Change, Risk, and Opportunities
Change is inevitable.
Everything happens for a reason.
The new normal.
I think we’re all getting sick and tired of overused phrases like these, especially due to what we’ve been through these last 15 months… but they are overused for a reason. They help comfort us during times of uncertainty. What’s next? When will things improve? Will we ever return to normal? What has changed forever?
Normal is an illusion. What we call normal, is actually a long period of time where things are changing slowly. Changes that are happening are minor, giving us ample time to adjust.
Abrupt, catastrophic change causes fear and uncertainty. A prolonged period of this provides opportunities to adapt, innovate, and improve. Just look at what Covid has motivated us to do:
Before Covid, video conferencing (e.g. Zoom), was rarely used for work. Now, a significant portion of the workforce has learned to work and communicate remotely using video conferencing. Organizations have come to the realization that many of their employees can work effectively from home, reducing the need for expensive office space. They’ve learned that many business trips can be replaced with video conferencing, reducing travel costs.
Before Covid, geographically dispersed families were forced to limit face to face interaction, due to travel costs and time constraints. Parents and grandparents were limited to phone calls, often not seeing their grandchildren for years at a time, save the occasional picture in the mail. Covid just made this worse. Now, we can have virtual face to face visits with our loved ones any time we want, without the extra burdens of travel costs and vacation time.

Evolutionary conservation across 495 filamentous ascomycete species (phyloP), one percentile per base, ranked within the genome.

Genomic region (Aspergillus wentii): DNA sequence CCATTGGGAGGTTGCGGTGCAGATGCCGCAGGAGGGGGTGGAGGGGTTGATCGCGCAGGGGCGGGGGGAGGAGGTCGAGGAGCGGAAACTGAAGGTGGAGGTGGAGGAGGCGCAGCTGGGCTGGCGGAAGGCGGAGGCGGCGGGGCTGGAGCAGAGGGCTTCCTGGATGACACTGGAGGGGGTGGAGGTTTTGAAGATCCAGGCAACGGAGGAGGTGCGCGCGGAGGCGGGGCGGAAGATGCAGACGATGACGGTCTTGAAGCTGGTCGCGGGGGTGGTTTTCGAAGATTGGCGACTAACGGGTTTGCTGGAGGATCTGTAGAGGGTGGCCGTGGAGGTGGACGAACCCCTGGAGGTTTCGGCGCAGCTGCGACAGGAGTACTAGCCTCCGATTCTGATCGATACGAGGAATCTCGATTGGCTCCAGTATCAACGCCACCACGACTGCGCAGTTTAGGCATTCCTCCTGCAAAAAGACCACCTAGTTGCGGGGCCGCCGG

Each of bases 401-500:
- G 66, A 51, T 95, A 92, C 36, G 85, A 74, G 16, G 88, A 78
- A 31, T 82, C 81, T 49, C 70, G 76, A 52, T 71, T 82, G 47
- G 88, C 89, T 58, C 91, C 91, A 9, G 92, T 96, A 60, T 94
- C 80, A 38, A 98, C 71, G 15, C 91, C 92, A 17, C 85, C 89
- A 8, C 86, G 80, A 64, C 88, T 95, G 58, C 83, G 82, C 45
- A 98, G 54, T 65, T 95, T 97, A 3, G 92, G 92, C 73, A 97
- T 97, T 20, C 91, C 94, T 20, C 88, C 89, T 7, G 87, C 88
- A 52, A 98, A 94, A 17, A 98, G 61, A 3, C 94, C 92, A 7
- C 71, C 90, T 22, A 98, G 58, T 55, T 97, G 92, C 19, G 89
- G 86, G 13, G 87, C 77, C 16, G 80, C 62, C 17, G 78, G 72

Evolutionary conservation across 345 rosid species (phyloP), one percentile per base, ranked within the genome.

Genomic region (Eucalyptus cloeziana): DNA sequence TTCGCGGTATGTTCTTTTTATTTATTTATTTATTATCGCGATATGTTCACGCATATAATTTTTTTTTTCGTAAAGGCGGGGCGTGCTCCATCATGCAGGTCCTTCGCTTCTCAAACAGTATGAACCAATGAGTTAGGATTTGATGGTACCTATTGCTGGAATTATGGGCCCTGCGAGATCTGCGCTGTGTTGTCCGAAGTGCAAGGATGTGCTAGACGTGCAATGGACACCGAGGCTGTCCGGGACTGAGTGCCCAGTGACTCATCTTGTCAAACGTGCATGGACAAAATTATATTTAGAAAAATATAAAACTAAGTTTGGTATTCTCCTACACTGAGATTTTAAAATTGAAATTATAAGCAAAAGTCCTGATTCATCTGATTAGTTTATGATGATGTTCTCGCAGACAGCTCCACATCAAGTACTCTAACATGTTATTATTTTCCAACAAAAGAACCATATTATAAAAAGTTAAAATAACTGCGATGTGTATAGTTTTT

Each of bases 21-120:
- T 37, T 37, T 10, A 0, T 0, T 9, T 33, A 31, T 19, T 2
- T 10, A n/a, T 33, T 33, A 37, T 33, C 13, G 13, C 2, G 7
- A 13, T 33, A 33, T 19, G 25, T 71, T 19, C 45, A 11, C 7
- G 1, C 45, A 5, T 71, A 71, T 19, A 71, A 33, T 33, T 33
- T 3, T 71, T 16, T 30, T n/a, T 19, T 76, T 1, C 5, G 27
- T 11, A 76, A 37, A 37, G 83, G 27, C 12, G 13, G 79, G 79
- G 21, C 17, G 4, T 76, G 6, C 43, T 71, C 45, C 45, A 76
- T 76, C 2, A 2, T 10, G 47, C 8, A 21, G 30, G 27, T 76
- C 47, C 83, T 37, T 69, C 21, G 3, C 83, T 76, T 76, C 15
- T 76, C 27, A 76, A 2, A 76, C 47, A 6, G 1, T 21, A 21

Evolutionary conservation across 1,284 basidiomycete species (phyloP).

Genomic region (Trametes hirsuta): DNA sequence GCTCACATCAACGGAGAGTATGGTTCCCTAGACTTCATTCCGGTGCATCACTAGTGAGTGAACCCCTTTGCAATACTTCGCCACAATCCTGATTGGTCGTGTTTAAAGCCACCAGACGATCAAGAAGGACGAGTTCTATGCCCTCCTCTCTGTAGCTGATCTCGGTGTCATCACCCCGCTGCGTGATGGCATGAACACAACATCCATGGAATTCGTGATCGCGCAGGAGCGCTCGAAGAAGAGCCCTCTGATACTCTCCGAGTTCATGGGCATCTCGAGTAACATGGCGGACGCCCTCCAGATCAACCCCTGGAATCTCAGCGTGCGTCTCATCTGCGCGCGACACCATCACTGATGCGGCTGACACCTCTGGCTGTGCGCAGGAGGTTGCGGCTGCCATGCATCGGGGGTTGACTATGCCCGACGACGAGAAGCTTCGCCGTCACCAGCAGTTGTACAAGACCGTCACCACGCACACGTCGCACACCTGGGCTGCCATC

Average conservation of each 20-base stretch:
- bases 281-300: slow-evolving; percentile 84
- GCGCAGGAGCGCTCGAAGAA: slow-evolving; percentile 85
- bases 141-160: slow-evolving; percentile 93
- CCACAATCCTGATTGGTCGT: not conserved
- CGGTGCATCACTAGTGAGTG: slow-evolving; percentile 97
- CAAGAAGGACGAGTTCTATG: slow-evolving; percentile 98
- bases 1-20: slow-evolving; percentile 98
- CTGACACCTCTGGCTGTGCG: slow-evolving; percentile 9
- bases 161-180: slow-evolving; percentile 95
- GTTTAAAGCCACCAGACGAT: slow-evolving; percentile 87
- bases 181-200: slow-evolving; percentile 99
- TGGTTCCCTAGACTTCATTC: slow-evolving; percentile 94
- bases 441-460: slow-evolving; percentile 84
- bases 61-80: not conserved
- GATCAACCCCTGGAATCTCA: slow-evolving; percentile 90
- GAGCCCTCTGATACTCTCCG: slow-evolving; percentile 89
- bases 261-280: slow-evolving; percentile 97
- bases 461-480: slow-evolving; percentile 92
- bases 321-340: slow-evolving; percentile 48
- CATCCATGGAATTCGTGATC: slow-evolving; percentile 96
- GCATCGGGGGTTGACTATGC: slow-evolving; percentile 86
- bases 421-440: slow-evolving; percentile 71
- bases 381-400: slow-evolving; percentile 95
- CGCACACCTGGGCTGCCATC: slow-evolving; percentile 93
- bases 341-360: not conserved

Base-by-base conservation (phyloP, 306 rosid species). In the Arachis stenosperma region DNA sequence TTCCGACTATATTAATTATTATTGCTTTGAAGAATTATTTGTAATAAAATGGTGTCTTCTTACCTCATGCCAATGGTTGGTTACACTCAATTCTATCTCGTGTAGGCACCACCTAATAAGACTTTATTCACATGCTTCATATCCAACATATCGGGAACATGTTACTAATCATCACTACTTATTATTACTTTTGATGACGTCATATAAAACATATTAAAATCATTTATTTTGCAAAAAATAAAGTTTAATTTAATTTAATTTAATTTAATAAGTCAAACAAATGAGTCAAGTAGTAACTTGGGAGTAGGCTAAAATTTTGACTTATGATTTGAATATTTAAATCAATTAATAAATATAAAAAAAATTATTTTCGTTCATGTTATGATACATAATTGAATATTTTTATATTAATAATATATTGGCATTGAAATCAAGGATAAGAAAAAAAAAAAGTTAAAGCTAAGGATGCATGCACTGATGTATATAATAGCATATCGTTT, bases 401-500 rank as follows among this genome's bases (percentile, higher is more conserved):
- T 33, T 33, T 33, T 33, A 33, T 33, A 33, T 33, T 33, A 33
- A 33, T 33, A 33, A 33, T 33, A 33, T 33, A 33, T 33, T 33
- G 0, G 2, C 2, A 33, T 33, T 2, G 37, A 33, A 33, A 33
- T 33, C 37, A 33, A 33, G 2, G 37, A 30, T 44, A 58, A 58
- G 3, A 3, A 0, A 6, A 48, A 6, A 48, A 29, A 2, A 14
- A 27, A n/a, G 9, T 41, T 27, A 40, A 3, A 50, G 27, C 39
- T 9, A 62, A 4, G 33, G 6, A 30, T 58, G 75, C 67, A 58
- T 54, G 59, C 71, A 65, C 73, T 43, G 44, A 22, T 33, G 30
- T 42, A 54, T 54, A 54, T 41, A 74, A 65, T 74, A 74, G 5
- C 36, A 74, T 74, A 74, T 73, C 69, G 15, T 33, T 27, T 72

Before Covid, almost all education was in person. When the Auburn Schools were notified on a Thursday afternoon that they would be completely virtual the following Monday, laptops had to be acquired and handed out to students to take home. Less than 2 days? No one could have imagined it possible, but they did it! Staff and students then had to figure out how to teach and learn overnight, and they did.
Before Covid, almost all worship was in person. All of the sudden, we had to figure out how to stream our worship. We had never considered the possibility, but we figured it out. We barely missed a beat.
We’ve learned a lot about our need for in-person social interaction, due to our prolonged lack of it. Getting back to our in-person gatherings have, in many cases, been very emotional.
The fatigue of this prolonged period of social isolation has numbed us to the still present health risks. Let’s not let Covid fatigue lull us into poor choices moving forward. We still have lots of questions…
Should I get vaccinated?
How long will immunities last?
Will there be another wave of Covid cases?
Should i still wear a mask in public?
How do we protect ourselves and still participate in group activities?
Messiah is returning to group worship cautiously, erring on the side of caution and care for each other. Our Council is carefully balancing the need to gather and the need to keep our congregation healthy.
I’m not sure we’ll ever return to the pre-Covid “normal.” But, is that a bad thing? Change is inevitable, improvement is not. Be prepared to adapt, even if you can’t imagine having to.
Messiah Council Member